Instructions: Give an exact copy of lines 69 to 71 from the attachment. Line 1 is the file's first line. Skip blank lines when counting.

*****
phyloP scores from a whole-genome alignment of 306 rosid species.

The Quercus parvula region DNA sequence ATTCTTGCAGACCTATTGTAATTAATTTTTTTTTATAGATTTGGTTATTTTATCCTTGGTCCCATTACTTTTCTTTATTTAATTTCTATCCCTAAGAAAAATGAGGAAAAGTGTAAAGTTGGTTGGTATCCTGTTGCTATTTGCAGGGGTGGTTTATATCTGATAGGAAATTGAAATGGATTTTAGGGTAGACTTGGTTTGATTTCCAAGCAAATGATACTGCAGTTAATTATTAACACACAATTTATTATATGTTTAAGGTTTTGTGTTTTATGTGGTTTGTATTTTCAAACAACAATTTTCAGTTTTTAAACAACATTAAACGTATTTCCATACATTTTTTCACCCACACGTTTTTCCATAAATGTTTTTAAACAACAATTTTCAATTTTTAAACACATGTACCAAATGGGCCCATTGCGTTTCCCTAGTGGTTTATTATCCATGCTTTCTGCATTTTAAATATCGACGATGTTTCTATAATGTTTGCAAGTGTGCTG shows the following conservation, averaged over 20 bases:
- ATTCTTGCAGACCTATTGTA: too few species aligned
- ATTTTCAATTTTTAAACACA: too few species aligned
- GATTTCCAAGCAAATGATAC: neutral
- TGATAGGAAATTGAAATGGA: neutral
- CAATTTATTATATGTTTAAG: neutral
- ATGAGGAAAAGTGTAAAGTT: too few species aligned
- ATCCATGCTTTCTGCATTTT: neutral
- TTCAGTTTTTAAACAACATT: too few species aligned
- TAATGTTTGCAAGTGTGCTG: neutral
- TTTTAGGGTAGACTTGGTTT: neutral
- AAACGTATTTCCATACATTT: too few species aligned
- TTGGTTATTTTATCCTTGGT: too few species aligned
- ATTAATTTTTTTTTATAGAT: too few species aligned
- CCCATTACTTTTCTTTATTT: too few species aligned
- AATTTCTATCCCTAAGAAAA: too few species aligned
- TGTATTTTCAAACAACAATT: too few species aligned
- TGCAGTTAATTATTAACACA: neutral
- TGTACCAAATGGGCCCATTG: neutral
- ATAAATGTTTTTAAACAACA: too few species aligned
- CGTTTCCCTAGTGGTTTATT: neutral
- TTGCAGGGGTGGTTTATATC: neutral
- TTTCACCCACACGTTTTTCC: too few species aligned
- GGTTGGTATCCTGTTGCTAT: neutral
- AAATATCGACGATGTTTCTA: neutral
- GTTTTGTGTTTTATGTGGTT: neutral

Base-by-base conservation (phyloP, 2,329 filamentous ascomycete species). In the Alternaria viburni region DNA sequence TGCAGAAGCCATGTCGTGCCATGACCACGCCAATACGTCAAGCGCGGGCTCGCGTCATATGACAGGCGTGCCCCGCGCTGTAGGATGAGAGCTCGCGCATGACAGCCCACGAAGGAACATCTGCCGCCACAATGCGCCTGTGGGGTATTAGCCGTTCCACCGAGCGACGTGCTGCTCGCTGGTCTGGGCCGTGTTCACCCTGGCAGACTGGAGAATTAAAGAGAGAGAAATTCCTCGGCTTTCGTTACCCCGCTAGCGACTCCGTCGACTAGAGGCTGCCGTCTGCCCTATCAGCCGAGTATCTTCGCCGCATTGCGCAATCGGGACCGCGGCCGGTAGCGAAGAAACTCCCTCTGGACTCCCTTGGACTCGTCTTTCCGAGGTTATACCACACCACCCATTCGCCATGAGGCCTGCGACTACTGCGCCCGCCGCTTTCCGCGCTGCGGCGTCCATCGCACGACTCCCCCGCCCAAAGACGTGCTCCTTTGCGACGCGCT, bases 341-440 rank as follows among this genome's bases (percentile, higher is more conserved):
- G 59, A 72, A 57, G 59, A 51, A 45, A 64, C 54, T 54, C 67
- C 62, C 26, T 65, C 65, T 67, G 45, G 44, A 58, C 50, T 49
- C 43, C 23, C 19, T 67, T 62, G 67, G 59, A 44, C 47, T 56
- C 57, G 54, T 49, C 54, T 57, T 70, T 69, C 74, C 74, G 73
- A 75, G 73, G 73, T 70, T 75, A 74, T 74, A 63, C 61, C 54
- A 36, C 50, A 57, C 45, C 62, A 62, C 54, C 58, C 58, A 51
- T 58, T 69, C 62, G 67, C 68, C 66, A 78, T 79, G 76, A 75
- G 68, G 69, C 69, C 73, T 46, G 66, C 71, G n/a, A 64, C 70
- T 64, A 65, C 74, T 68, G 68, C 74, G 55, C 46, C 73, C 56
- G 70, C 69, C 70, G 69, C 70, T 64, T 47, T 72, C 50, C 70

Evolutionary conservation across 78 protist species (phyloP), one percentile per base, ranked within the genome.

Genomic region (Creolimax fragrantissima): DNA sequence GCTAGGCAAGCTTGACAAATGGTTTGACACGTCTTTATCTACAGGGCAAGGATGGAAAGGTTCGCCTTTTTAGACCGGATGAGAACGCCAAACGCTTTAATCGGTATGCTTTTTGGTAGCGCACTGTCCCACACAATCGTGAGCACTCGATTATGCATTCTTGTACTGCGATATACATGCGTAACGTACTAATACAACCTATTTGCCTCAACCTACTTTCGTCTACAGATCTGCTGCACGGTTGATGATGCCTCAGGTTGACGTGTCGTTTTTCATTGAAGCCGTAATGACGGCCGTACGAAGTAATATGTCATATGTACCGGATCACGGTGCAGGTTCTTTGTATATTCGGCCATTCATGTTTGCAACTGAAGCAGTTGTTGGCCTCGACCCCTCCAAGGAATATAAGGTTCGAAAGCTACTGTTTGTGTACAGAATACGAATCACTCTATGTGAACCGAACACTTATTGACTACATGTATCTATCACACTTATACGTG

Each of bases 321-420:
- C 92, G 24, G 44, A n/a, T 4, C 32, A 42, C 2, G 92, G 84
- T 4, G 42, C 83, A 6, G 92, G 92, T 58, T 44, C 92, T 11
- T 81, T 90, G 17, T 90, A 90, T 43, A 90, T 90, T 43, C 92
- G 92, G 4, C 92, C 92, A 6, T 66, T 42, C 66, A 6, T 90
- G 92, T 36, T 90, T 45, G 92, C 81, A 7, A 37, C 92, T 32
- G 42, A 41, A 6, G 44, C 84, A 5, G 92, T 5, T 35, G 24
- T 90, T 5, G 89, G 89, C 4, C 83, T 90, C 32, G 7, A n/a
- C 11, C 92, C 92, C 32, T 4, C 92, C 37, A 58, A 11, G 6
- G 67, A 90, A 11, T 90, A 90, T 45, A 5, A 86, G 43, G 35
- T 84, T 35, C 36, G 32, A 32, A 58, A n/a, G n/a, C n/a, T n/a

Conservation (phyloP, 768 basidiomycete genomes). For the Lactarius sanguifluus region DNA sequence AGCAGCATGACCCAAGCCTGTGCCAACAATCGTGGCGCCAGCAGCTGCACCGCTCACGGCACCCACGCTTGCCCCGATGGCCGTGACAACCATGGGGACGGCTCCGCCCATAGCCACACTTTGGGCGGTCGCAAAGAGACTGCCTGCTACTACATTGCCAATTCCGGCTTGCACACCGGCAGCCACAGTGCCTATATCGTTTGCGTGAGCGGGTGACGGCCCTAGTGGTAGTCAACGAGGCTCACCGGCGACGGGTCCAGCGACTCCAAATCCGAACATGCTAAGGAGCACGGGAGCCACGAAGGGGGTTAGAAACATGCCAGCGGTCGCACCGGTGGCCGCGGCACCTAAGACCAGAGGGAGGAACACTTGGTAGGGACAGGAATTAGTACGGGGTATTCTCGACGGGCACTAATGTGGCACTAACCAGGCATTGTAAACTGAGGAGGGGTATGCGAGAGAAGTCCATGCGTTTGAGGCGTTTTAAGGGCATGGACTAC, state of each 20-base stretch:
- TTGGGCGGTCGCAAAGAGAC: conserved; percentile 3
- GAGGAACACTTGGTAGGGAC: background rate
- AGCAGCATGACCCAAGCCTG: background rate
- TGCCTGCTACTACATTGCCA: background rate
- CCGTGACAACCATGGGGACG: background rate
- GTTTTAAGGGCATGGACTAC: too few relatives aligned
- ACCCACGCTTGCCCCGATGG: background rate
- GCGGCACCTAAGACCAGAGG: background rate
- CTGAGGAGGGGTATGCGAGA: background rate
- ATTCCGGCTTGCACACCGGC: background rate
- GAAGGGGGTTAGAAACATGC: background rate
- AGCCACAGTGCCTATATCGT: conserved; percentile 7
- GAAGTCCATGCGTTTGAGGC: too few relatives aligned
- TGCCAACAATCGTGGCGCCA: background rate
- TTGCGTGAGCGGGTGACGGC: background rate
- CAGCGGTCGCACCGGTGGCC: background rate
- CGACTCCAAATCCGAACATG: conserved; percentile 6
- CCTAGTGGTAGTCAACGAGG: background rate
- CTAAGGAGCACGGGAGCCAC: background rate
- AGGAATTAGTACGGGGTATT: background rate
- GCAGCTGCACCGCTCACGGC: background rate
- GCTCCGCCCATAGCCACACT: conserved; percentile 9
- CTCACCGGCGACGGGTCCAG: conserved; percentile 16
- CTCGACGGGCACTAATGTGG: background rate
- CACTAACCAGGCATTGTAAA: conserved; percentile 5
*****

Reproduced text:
- CGACTCCAAATCCGAACATG: conserved; percentile 6
- CCTAGTGGTAGTCAACGAGG: background rate
- CTAAGGAGCACGGGAGCCAC: background rate